I came across a vendor making these sweet street-side Burmese crepes one sleepy Sunday afternoon in Rangoon. She had two bowls—one of batter, the other of filling—and two small charcoal burners going. On each was a curved metal pan, like a miniature wok but much heavier.
She added a little of the thin batter to one of the pans, lifted it to swirl the batter around, and put it back on the fire. It crisped up almost immediately on the hot metal surface. Then she ladled some of the filling onto the center of the crepe and covered the pan with a lid. A minute later, she turned the confection out onto her work surface. It was beautiful and delicate and looked like a Sri Lankan hopper [Editor’s Note: This is a pancake of sorts] with its bowl-shaped curve of fine crisp crepe, but with a thickened bulge of filling at the base.
I thought she’d just hand it to me, but no, rather shockingly, she folded two sides over the middle, breaking the delicate structure, and handed it to me all flattened. At the first bite I was in heaven, the lush coconut-milk filling a perfect creamy complement to the fine outer shell.
With specialized ah-boh pans not available outside Burma, the best implement to use is a cast-iron skillet (a wok is not heavy enough). The heavy skillet gives the right texture, even though the curved bowl shape is missing. If you’re serving these for dessert, serve them straight from the pan with a scoop of sorbet on the side for a great contrast of texture and temperature.
By the way, the man who first told me the Burmese name for these blushed a little when I asked him what they were called. I didn’t understand his embarrassment until later, when I learned that ah-boh also means “vagina” in Burmese.–Naomi Duguid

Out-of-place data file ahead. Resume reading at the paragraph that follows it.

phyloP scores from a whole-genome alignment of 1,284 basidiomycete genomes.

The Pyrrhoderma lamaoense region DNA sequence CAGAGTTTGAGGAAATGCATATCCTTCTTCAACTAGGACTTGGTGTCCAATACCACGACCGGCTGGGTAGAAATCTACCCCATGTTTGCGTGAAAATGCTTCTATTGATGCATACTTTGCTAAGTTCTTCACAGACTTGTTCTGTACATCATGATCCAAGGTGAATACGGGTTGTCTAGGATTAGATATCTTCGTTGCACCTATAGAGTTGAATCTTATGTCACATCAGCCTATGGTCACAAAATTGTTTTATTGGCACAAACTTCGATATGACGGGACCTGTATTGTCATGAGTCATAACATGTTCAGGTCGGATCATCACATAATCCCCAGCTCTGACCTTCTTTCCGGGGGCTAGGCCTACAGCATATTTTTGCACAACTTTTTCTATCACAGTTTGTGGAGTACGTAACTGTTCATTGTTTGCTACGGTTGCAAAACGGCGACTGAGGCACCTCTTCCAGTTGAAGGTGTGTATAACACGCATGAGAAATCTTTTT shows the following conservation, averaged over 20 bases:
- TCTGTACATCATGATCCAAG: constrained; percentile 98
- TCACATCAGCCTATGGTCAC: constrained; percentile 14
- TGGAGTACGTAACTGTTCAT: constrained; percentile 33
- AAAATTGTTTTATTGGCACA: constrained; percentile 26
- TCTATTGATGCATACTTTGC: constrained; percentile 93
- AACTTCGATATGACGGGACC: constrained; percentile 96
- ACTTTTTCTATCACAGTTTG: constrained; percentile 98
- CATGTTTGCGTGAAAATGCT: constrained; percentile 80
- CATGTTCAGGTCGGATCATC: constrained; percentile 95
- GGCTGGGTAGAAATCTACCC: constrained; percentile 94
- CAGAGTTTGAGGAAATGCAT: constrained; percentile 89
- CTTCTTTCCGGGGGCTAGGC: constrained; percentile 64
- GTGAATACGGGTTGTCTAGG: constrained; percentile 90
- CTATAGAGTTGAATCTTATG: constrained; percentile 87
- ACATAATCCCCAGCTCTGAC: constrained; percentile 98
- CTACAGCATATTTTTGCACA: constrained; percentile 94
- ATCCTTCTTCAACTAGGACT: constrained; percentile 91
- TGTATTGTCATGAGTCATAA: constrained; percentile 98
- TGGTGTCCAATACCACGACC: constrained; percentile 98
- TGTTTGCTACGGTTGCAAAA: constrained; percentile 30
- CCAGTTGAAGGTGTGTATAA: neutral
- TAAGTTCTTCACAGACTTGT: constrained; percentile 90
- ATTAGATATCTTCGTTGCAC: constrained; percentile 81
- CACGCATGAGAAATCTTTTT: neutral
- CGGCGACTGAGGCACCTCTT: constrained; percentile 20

LC Did We Mention These Burmese Crepes Are Gluten-Free? Note
Sorry if we’re just getting around to mentioning this now, but these Burmese crepes are gluten-free. By way of explanation, we like to wait and let you fall for a recipe based solely on its intrinsic goodness, and then be pleasantly surprised when you realize it just happens to also fall under some dietary confines. Don’t you love when that happens? Author Naomi Duguid, notes that she’s experimented with using all rice flour as well as a mix of all-purpose and rice flour, and while “both work fine,” she finds the resulting texture to be crisper with the mixture of flours. But we quite like the rice flour rendition. Suit yourself.
Burmese Crepes Recipe
- Quick Glance
- 30 M
- 1 H
- Makes about 8 crepes
- For the batter
- 1 cup rice flour
- Scant 1/2 cup all-purpose flour (or substitute 1/2 cup rice flour)
- 1 1/2 cups lukewarm water
- 1/8 teaspoon salt
- 1 tablespoon granulated sugar
- 1/4 teaspoon baking soda
- For the filling
- 6 tablespoons canned or fresh coconut milk (not low-fat; shake the can before measuring or use the cream floating on the surface)
- 3 tablespoons granulated sugar
- 2 tablespoons rice flour
- 1/4 teaspoon baking soda
- For the crepes
- Peanut or vegetable oil, for the skillet
- Make the batter
- 1. Whisk the rice flour, all-purpose flour (or additional rice flour), water, salt, sugar, and baking soda together in a medium bowl until perfectly smooth. The batter should be runny. Let rest at room temperature for 30 minutes.
- Make the filling
- 2. Mix the coconut milk, sugar, rice flour, and baking soda together in a small bowl until perfectly smooth. The filling should have the consistency of pancake batter. Set aside.
- Make the crepes
- 3. Heat a 7- or 8-inch cast-iron or other heavy skillet over medium heat. Add a little oil to the skillet, wait about 20 seconds, and then wipe the skillet out with a paper towel. Place the skillet back over the heat and increase the heat to medium-high. Stir the batter. If necessary, add a little more lukewarm water to thin it so it will spread easily and stir again. Pour a scant 1/4 cup batter into the skillet and lift and tilt the skillet so the batter flows out to the edges. Cover and cook for 20 seconds or so. Spoon 1 generous tablespoon filling onto the center of the crepe, cover, lower the heat slightly, and cook for 1 minute. Check to see if the filling has set; if not, cover and cook a little longer.
- 4. Take the skillet off the heat, fold the crepe in half, and transfer it to a plate. Repeat with the remaining batter and filling, wiping the skillet with the oiled paper towel if needed between crepes to prevent sticking. Serve hot.
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Burmese Crepes Recipe © 2012 Naomi Duguid. Photo © 2012 Naomi Duguid. All rights reserved.
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